• When I’m watching an exciting episode of NCIS, I don’t really want my local network station to preempt the the show with five minutes of emergency “JUST HAPPENED” commentary about a dead skunk on the Interstate with on-the scene coverage from reporters saying, “This is Bob Smith standing next to a dead skunk a mile south of the Highway 53 exit for Calhoun. It smells really bad. Back to you at the station, Susan.” (Meanwhile, I missed the stunning conclusion of my program and have gotten back to the network feed in time for a Preparation H commercial.)
  • Let’s say I just ran over a skunk on I-75. You send me a text message: “7132 hh lol”  (First, I need to remind you that looking at text messages while I’m driving is illegal in Georgia. Second, I need to remind you that I hate text messages because typing is a lot more trouble than actually talking. Finally, I have no clue what that gibberish means anyway and think maybe you’re a troll or a hooker.)
  • I try to avoid Twitter because most of it’s gibberish from people who think I care about what they’re doing right now as opposed to what I’m doing right now. When you say, “fantastic sex with my hooker BF is happening while I tweet,” I want to respond with “TMI.” (Actually, I don’t want to respond at all and will assume you’re insane, arrogant, or are having lousy sex that leaves you time to be on Twitter.)
  • If you just discovered minutes ago that a Hollywood star most of us thought had been dead for years has just now passed away, it really means you just now heard of it and think that my life will be changed forever if I don’t know about it immediately. (As it usually turns out, the breaking news in this information is the fact you just heard about it even thought it happened last week.)

There are days when I want to throw away my cell phone, swear off Facebook and Twitter, and stop listening to the so-called breaking news that isn’t breaking.

If you just discovered something, please don’t call.*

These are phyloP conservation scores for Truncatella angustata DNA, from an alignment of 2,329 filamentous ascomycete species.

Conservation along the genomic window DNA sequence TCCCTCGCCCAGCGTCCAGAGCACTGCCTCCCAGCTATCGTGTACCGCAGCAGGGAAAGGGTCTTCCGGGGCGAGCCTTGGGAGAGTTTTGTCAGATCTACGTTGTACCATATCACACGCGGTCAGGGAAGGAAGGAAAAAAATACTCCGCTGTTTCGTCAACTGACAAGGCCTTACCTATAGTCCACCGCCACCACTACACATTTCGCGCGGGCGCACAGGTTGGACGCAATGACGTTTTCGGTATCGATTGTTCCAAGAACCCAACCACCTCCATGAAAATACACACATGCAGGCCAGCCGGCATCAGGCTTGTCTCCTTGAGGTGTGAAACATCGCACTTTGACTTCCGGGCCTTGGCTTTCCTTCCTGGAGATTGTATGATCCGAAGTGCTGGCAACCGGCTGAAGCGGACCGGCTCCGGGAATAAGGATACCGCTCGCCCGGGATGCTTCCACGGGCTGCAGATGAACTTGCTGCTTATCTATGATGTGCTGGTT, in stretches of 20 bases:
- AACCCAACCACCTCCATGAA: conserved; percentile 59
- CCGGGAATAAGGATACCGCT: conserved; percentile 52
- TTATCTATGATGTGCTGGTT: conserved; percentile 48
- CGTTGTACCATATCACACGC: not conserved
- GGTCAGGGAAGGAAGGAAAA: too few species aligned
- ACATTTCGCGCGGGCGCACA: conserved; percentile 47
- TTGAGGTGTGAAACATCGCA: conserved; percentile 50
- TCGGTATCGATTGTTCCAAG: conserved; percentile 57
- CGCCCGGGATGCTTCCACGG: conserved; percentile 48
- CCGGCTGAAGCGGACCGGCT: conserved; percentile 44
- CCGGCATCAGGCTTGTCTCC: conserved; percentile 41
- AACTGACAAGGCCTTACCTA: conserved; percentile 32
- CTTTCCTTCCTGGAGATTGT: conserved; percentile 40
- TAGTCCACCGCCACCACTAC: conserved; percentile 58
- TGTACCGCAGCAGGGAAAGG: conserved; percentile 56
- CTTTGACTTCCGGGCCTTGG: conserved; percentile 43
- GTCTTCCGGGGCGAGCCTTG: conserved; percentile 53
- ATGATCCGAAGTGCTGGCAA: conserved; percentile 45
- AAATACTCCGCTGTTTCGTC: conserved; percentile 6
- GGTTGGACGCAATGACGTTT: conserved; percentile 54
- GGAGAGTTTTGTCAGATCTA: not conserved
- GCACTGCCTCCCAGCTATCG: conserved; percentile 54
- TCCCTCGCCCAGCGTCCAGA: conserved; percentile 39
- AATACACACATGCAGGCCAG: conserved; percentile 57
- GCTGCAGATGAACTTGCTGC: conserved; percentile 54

–Malcolm

*Unless you think I just ran over a skunk and want me to know there’s a bomb in my car that will go off if I don’t keep going at over 55 mph in spite of the smell.

 

 

The Internet is Drugs

As I sit here in the sunny kitchen of my father-in-law’s farmhouse, I’m going through withdrawal because the Internet does not exist here. On a typical morning, I would have checked e-mail (pot), looked at several news screens (cocaine) and read everything in my Facebook (meth) news feed.

My Facebook status would be a no-brainer: blitzed, spaced out, and higher than the summit of Mount Everest. I recall those old, fried-egg-in-a-skillet public service announcements: This is your brain. This is your brain on drugs. Any questions?

Ever addictive, the Internet provides 24/7 instant gratification. Everything is now and now we can trip out anywhere we want from the illusions of You Tube right now to the mirages of web cams. On celestial days, the endless supply of self-evident platitudes on Twitter (hash) empowers us. On tense days, we can discuss causes on Linked-In (ether) or play free-base flame wars in the comments sections of news pages and friends’ profile pages and hope the experience doesn’t turn into the bad trip of being unfriended or banned.

Here on the farm, life is also now, but it’s a slower, less ubiquitous now. I cannot move at light speed from the kitchen table to the creek. There’s no creek icon on the window. While I can randomly hear the sounds of birds and horses and tractors, they are farther away than MP3 files and have no volume controls. Time was, contentment was easy to find in a farm or old forest because when I arrived at such places, my perception synchronized itself with the rhythms of the real world.

Today, the worlds of beach, river and mountain top begin as cold-turkey experiences away from the lovable and addictive noise of radios, televisions, cell phones and WiFi. Real-world taste, touch, hearing, seeing, smell and intuition have become dulled from lack of use. I can’t wrinkle my nose and download a new sight program nor stick out my tongue and update my tastes.

Daily, it takes more and more effort to see and hear the real world, especially the more subtle voices of trees and snakes and flowers. In fact, when I’m high on Facebook, I have my doubts about the existence of pastures outside my father-in-law’s sunny kitchen, much less the cries of gulls along the gulf coast or the songs of wolves in the Montana high country. The Internet will give me a semblance of all that. Truth be told, that semblance is faster and cheaper than walking out my front door and driving six hours south to Alligator Point, Florida, much less three days north by northwest to East Glacier, Montana on the edge of the shining mountains.

If the Internet existed here on the farm, I could experience, semblance-wise, the mountains and the sea right here, right now. I do see flowers blooming in the garden out past the kitchen sink. I remember once knowing what they were and what they smelled like but, without the Internet, I can’t “touch” the flowers’ images and see alt-text tags with that instant information.

The real world has become difficult to navigate and harder to imagine. I’ll be okay when I get back home and smoke a little e-mail and do a little Facebook. I’ll be fine because my brain will once again become part of the Internet and I won’t have any questions.

Malcolm